c.1915? Oscar Schmidt 12 String Mandolin

This is a rather nice 12 string bowlback from around 1910-1920 or so. Restoration included a whole top reglue, binding reglue and repair, plenty of bowl repair, and a lot of setup. It has a new bone bridge and bone nut, but otherwise is entirely original. It was made by Oscar Schmidt out of Jersey City, NJ -- knowledge gleaned from a fellow Mandolin Cafe member who pointed out the inlaid celluloid "OS" in the pickguard.

Materials include a rosewood bowl, mahogany neck, and wide-grained (spruce?) top. Bracing is big and tough, certainly necessary for so much tension. I've strung it up with octaves on the G and D courses and now my contemplative mind is curious about perhaps tuning it a step lower and octaving the A and E courses, too, with wound strings in the middle. Could be very interesting! My immediate impression of this mandolin once setup was complete is that it is quite loud, sustained, very "shimmery" and nuanced. With the 4 extra strings chords sound incredibly lush and full, rather than the typical "chop" you feel even on old classical-inspired bowlbacks. It's certainly a different feel than an 8-stringer.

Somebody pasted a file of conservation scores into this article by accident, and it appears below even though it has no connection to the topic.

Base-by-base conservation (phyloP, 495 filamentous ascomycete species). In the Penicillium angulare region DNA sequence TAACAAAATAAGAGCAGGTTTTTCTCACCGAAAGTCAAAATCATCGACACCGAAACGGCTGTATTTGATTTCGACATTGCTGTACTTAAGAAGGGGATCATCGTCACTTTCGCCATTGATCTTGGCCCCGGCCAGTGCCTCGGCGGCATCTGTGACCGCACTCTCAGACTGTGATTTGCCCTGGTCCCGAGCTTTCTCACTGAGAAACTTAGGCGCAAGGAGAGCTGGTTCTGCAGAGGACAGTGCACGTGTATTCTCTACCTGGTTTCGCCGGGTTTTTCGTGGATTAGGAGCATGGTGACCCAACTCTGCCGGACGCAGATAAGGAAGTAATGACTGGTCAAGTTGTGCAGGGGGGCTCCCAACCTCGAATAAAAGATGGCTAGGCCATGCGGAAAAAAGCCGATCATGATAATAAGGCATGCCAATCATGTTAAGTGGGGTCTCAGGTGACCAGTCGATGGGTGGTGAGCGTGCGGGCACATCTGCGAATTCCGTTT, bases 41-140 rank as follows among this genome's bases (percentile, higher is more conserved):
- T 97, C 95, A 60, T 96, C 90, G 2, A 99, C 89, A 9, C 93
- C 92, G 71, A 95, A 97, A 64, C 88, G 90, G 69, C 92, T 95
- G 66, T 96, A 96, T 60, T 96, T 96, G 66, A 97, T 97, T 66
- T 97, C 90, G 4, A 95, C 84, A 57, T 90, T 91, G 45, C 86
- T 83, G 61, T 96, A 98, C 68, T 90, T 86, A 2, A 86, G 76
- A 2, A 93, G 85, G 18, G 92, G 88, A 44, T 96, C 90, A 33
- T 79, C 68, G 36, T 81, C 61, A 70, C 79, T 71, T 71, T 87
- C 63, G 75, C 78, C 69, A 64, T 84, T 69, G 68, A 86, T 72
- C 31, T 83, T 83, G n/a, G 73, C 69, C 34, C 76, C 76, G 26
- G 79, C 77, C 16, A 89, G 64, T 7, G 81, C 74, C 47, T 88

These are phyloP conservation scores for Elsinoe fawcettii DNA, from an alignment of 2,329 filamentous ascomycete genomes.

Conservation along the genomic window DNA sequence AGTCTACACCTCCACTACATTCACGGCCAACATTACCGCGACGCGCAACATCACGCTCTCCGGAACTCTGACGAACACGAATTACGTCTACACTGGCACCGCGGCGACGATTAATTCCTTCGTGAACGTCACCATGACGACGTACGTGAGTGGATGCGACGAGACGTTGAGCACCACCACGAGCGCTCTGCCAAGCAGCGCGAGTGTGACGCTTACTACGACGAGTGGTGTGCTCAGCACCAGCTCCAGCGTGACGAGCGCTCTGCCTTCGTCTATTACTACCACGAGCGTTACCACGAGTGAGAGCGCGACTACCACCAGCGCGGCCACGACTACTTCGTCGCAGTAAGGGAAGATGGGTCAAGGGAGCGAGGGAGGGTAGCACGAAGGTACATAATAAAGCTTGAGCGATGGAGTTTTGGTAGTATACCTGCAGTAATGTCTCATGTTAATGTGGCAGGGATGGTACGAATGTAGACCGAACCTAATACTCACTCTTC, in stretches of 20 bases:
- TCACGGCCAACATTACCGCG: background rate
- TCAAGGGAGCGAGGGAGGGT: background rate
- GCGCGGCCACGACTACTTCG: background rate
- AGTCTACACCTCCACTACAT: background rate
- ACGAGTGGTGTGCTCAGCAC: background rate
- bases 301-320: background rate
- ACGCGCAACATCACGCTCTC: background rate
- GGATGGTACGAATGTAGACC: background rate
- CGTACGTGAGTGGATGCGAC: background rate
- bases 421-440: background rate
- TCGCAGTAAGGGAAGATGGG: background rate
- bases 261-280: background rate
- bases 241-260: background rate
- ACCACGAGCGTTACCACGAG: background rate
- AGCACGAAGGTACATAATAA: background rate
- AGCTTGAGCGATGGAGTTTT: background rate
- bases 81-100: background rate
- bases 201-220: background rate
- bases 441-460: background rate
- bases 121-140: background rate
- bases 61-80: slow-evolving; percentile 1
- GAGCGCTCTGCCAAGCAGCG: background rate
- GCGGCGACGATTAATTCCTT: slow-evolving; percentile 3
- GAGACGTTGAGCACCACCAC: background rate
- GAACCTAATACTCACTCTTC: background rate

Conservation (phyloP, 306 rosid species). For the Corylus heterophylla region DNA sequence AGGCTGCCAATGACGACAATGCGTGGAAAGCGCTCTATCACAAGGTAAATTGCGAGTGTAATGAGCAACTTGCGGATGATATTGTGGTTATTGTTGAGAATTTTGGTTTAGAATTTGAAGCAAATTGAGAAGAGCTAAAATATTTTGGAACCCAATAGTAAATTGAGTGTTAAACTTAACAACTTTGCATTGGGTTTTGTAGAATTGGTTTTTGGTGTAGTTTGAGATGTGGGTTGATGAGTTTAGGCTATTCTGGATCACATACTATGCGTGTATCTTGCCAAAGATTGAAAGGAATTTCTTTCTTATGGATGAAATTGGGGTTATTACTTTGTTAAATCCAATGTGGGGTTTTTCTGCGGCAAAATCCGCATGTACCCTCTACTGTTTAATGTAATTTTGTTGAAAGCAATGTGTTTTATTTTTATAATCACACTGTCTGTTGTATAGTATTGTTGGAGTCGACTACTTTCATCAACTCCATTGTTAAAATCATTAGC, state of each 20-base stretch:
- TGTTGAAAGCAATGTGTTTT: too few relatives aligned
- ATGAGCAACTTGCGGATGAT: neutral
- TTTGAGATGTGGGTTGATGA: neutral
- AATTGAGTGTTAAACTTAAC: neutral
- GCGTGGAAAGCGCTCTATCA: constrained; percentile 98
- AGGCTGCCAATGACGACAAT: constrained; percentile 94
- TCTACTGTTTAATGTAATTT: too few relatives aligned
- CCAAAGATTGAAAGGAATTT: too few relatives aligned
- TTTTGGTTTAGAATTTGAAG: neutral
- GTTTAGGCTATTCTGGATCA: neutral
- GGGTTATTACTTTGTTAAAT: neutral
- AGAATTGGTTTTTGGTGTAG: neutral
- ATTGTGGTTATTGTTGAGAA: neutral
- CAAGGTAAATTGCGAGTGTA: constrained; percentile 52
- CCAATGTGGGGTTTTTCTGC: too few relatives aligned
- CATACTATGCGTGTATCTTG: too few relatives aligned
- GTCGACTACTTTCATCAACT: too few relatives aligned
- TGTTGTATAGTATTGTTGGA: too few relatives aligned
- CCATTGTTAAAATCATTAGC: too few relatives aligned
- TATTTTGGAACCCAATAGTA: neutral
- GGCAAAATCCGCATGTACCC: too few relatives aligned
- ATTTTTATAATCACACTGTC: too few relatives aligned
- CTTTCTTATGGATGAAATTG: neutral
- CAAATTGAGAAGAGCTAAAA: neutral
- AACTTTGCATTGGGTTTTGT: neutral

Rosewood bowl. Finish cleaned up very nice. This was pretty grungy when first encountered.

Ebony board with a few sealed cracks running its length and a bit replaced with fill.

Headstock. Aluminum tuner buttons.

Back again.


This has ivoroid binding with some pretty purfling.


Tuners. These function very nicely despite their looks.



Greg said…
I have a friend who has a 12 string Mandolin. Royal Crest N100 with C.GARC 320 stamped on it. It needs new strings, but I am not sure where to go to know how to tune them. Any suggestions as to what he's got?
Send some photos to jake[at]thewildwoodflower.com and I can supply more information, more than likely.

For strings on 12 string mandolins I suggest going extra light, and use one and a half sets -- 32w, 20w, 13, 09 for gauges.
Unknown said…
I have a 12 string mandolin that is an Oscar Schmidt, looks identical to the one in the pictures (even down to the aluminum tuners). The one I have has two tuner broken. Any thoughts on the best way to replace those?
Unknown said…
I have the exact same one too. So nice to see it restored. I am looking to restore myself. Would love to discuss more how you restored. This one need some serious TLC!!!

Tina Combes said…
I have this exact mandolin. I am looking to sell it but I can’t find a value for it. I don’t want to sell it for less than it’s value. It was my grandfather’s.